What was advertised in a colonial American newspaper 250 years ago today?
“At the Sign of the Brazen Lion.”
Its length alone would have made Edward Thurber’s advertisement in the February 27, 1768, edition of the Providence Gazette difficult to miss. Listing dozens of items he offered for sale, it extended for nearly an entire column. Yet Thurber did not rely solely on the amount of space the advertisement occupied to attract the attention of potential customers. He incorporated a bit of visual flair by inserting a woodcut.
For quite some time he had been advertising in the Providence Gazette, but usually in conjunction with Benjamin Thurber. Their shared notices informed readers that they operated separate shops even though they worked together to acquire merchandise. Benjamin could be found at the Sign of the Bunch of Grapes and Edward at the Sign of the Brazen Lion. They did not insert any images in their joint advertisements, but when Edward commenced advertising on his own he commissioned a woodcut that depicted his Sign of the Brazen Lion. Perhaps he had more creative freedom on his own. Maybe Benjamin had not wished to invest in a corresponding woodcut of the Sign of the Bunch of Grapes. Maybe the partners thought that two woodcuts in a single advertisement would have appeared too crowded or too confusing. Maybe they mutually determined that when they bought space in the local newspaper that they wanted to fill it with copy rather than woodcuts. Whatever their reasons, the Thurbers did not experiment with visual images in their joint advertisements. That changed when Edward advertised separately.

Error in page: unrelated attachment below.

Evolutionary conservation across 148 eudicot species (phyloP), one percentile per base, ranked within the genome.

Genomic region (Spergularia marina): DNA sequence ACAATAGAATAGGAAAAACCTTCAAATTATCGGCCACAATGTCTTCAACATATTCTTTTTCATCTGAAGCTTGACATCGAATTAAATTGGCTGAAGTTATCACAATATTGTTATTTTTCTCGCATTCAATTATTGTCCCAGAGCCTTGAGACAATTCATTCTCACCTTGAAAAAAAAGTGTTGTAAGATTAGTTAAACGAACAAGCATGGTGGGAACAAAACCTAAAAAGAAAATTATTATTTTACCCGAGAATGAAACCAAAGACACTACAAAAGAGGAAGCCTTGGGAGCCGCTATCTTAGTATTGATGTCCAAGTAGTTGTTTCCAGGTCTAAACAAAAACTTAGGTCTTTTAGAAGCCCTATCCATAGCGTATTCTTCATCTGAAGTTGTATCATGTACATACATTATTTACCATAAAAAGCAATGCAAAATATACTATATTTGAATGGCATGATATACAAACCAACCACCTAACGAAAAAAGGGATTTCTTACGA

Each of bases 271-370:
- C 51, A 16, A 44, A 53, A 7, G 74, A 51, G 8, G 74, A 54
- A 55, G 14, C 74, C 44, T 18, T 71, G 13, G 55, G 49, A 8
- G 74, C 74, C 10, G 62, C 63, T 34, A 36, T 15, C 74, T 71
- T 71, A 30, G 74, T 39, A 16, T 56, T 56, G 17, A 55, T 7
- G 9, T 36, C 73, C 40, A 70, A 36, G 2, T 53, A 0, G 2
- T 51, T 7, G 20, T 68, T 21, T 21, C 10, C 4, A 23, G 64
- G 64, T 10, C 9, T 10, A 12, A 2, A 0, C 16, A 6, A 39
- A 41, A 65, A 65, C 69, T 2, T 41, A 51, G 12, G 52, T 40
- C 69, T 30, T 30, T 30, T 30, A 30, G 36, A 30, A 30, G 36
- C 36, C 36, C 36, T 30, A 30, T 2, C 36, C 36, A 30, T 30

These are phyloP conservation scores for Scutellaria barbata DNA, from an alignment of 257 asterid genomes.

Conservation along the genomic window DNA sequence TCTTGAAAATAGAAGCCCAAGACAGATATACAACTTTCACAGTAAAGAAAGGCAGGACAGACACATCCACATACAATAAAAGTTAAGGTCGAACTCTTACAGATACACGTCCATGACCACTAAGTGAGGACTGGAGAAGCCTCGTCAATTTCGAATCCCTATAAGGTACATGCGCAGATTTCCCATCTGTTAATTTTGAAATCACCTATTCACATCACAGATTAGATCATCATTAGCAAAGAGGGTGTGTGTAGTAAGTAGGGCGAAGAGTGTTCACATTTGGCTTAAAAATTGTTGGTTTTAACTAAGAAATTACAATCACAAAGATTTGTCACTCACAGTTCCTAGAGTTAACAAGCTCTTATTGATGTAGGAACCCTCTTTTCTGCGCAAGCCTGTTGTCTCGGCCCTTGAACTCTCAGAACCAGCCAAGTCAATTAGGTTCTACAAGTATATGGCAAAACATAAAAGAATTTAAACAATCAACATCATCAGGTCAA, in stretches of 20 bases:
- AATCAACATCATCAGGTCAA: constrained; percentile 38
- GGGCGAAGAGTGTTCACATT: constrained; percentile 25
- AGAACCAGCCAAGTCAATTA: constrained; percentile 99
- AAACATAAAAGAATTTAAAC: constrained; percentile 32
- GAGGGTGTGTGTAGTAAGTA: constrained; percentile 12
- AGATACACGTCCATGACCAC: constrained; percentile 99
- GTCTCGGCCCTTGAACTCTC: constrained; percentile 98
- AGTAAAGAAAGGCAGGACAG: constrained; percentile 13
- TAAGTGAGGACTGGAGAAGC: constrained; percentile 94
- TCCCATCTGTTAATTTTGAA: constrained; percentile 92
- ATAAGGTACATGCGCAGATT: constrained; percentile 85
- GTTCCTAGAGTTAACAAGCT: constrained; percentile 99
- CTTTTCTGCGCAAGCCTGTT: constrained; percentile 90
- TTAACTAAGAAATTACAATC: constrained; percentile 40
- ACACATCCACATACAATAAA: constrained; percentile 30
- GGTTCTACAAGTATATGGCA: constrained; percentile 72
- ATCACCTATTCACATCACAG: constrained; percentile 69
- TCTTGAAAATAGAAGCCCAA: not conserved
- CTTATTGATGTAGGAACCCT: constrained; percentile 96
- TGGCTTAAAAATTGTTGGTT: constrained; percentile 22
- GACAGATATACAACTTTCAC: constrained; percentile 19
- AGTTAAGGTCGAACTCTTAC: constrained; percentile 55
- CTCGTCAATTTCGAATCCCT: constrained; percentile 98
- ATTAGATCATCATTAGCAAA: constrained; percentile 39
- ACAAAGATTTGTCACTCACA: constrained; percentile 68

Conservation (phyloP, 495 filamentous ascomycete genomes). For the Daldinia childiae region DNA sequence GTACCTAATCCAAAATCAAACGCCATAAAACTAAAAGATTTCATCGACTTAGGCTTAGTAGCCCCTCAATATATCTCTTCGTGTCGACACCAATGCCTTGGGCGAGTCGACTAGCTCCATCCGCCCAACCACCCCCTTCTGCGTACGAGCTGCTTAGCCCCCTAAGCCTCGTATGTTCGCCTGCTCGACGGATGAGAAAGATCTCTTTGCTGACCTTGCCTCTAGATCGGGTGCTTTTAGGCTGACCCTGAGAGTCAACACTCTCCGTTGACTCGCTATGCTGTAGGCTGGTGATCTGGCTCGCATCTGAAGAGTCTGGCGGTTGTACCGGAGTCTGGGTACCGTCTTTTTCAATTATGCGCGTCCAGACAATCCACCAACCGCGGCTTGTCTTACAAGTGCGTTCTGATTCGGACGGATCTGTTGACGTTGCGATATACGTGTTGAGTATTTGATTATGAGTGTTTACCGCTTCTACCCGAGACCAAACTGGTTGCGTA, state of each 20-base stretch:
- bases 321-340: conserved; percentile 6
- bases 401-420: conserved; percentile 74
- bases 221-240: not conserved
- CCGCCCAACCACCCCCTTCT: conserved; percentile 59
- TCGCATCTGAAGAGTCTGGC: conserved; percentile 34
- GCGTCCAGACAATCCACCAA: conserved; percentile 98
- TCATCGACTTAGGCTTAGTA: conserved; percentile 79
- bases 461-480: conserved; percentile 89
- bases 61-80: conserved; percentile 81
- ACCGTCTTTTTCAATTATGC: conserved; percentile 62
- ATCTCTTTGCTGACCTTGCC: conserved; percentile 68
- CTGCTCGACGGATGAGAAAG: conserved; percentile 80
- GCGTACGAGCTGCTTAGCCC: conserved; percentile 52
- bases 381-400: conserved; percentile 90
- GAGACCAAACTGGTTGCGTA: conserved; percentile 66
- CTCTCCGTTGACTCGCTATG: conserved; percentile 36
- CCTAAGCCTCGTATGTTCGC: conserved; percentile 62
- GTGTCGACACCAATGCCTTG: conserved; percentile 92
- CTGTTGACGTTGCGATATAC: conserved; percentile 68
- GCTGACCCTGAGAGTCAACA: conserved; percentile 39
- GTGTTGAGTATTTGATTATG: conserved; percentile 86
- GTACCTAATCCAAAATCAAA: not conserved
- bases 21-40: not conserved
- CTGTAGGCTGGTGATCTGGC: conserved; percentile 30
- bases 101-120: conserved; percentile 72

Although it did inject a visual element into his advertisement, Edward’s woodcut was rather primitive compared to some that accompanied advertisements in newspapers published in larger cities, especially New York and Philadelphia. His woodcut quite literally depicted a signpost with a crudely carved lion suspended from it. While not the most impressive woodcut, it does testify to a sight that colonists would have glimpsed as they traversed the streets of Providence. Apparently Edward Thurber’s sign was not a board painted with the image of a lion but rather a piece of wood carved into either a two- or three-dimensional lion. In and of itself, such a sign would have been a significant investment, but well worth the price as it became a brand consistently used on the exterior of the shop and in newspaper advertisements. Edward Thurber further advanced his use of this brand in his advertising by including a woodcut that visually reiterated the copy that directed potential customers to “the Sign of the Brazen Lion.”
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[…] to imagine the range of choices the merchant offered. Thurber was no stranger to publishing advertisements that cataloged his wares in detail; like many other colonial merchants and shopkeepers, he deployed lengthy lists as a marketing […]